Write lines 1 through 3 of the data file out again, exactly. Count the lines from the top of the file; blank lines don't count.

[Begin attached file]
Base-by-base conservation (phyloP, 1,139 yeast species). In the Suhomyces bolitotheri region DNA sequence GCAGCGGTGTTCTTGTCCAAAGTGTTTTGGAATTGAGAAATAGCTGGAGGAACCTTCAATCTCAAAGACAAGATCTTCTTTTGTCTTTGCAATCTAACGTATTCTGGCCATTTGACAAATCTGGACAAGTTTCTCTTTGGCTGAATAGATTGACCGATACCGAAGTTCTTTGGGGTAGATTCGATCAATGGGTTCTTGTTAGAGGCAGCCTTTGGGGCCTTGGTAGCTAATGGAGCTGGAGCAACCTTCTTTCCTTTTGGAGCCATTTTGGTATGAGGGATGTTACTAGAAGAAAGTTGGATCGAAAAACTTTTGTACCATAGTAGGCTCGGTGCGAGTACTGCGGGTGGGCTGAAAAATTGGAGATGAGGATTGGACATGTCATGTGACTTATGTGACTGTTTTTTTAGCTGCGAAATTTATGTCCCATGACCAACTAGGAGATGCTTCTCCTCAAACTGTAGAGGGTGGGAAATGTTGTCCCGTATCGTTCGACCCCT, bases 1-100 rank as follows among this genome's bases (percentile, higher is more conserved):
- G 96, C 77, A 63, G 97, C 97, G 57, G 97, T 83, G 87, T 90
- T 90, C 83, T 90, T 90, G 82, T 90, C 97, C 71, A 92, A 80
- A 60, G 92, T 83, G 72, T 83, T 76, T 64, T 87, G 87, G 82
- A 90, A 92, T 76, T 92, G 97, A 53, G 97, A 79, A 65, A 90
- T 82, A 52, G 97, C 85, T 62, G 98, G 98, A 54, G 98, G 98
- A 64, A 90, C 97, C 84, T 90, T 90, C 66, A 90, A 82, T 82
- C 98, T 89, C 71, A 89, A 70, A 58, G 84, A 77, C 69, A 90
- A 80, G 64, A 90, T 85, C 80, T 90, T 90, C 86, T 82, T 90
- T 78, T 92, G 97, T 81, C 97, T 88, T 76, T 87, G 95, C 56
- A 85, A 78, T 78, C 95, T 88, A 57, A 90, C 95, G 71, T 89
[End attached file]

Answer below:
Base-by-base conservation (phyloP, 1,139 yeast species). In the Suhomyces bolitotheri region DNA sequence GCAGCGGTGTTCTTGTCCAAAGTGTTTTGGAATTGAGAAATAGCTGGAGGAACCTTCAATCTCAAAGACAAGATCTTCTTTTGTCTTTGCAATCTAACGTATTCTGGCCATTTGACAAATCTGGACAAGTTTCTCTTTGGCTGAATAGATTGACCGATACCGAAGTTCTTTGGGGTAGATTCGATCAATGGGTTCTTGTTAGAGGCAGCCTTTGGGGCCTTGGTAGCTAATGGAGCTGGAGCAACCTTCTTTCCTTTTGGAGCCATTTTGGTATGAGGGATGTTACTAGAAGAAAGTTGGATCGAAAAACTTTTGTACCATAGTAGGCTCGGTGCGAGTACTGCGGGTGGGCTGAAAAATTGGAGATGAGGATTGGACATGTCATGTGACTTATGTGACTGTTTTTTTAGCTGCGAAATTTATGTCCCATGACCAACTAGGAGATGCTTCTCCTCAAACTGTAGAGGGTGGGAAATGTTGTCCCGTATCGTTCGACCCCT, bases 1-100 rank as follows among this genome's bases (percentile, higher is more conserved):
- G 96, C 77, A 63, G 97, C 97, G 57, G 97, T 83, G 87, T 90
- T 90, C 83, T 90, T 90, G 82, T 90, C 97, C 71, A 92, A 80